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Delhi’s paraplegic athlete in race for Games

He may lack an arm,but paraplegic athlete Bharat Kapur’s talent is hardly affected because of that.

He may lack an arm,but paraplegic athlete Bharat Kapur’s talent is hardly affected because of that. Kapur,along with 28 other athletes,is the only sportsman from Delhi to have made it to the core-probables training camp for the Commonwealth Games 2010 in the para-games category.

“I still cannot believe it. My coach gave me the good news a few days ago,” says Kapur,20,who might represent India at the 100-m event in the T-46 category of the 2010 Games in New Delhi.

The 35-day training camp,which will be held at the Newham Leisure Centre,London,is meant to condition the athletes to a proper training and diet schedule. The camp will also be attended by sportsmen from across India in other disciplines like swimming,power-lifting and table-tennis.

Kapur was selected for the camp after clocking 11.05 seconds at the Commonwealth Games trials on August 24,conducted at Kengeri,Bangalore,by the Sports Authority of India,where 15 athletes vied for the four slots in 100 m. “I did not think I stood a chance because it was not my best run. I was recovering from an illness,” says Kapur,who has earlier stood second at the IWAS World Junior Athletics Championships in Ireland in 2006. While his favorite event is the 400 m,Kapur is looking forward to be part of the 100-m team. Only three athletes are selected for each event.

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The son of daily-wage labourers,Kapur has been living away from his parents in a shared room in Mayur Vihar Phase-II,borrowing money from his coach and fellow athletes for daily expenses. “Making it to the Commonwealth team will raise my chances for a better future,” he says.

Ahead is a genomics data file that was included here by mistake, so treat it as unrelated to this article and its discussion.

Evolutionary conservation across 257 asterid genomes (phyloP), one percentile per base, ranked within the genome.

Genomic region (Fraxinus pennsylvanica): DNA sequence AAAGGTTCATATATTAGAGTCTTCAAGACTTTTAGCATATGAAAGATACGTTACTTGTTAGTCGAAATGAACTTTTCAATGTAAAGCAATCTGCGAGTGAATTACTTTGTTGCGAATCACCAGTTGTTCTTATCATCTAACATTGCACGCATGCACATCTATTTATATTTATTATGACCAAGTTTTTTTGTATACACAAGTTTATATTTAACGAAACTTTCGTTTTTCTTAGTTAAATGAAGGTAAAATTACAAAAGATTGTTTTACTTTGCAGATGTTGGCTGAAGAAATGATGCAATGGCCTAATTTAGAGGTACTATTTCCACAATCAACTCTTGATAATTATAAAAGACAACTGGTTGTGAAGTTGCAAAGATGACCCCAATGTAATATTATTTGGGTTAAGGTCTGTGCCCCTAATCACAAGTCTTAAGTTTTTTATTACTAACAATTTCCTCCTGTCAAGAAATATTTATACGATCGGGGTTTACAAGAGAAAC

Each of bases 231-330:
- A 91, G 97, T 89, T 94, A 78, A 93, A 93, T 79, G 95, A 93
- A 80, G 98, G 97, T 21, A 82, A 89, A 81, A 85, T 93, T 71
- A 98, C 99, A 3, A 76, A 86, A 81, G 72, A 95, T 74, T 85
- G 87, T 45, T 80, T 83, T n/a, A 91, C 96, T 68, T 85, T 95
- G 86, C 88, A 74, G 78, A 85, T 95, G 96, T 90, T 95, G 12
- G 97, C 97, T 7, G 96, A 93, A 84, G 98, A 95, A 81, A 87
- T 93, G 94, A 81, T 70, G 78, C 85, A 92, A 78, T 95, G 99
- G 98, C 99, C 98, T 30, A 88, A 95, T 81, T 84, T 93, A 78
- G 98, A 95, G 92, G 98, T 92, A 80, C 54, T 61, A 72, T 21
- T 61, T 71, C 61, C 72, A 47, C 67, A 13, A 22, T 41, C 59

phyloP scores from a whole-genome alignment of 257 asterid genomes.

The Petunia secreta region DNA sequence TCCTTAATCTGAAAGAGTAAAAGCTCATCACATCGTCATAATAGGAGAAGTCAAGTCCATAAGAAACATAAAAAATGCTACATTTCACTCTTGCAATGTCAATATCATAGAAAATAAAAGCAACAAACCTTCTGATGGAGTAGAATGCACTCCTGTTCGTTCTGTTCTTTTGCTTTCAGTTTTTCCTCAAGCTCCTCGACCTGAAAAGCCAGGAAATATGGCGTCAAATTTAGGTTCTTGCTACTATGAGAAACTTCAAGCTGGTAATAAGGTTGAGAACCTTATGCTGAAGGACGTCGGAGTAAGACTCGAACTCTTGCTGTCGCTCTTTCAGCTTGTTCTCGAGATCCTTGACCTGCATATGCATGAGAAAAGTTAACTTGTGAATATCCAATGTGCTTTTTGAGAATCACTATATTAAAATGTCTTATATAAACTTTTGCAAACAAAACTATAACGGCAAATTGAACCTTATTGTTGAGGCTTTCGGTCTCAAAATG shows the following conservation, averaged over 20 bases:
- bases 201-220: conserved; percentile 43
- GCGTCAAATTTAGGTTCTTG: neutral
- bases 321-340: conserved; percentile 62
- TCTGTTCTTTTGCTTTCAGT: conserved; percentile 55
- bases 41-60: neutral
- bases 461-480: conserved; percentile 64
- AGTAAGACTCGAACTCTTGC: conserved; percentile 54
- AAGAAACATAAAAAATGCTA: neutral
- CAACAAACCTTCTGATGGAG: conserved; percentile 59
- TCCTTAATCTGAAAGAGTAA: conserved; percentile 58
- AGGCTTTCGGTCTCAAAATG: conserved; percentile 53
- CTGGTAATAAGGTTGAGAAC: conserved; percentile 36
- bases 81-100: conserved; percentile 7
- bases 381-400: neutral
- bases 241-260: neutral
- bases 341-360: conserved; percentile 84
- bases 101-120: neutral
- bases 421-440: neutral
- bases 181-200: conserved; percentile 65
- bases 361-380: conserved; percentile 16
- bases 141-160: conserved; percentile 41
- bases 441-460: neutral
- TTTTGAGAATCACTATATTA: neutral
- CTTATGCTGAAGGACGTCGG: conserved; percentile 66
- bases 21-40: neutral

His coach for two years,Satyapal Singh,31,is optimistic about Kapur’s chances of procuring one of the top three spots. “He is a very young and talented athlete and the current national para-national junior champion,” says Singh,who will be accompanying the team to London. The training camp will expose the athletes to sportsmen from other competing countries and international-level facilities.

Kapur has not fully recovered from his bout of flu and is working on his weak points. Due to the congenital lack of a left arm,his body weight tends to shift to his right side,making him lose balance. “I have been taught special training exercises for this. While exercising,I wear a special weight jacket and have exercises to condition the right hand side,” says Kapur.

First published on: 09-09-2009 at 04:10:47 am
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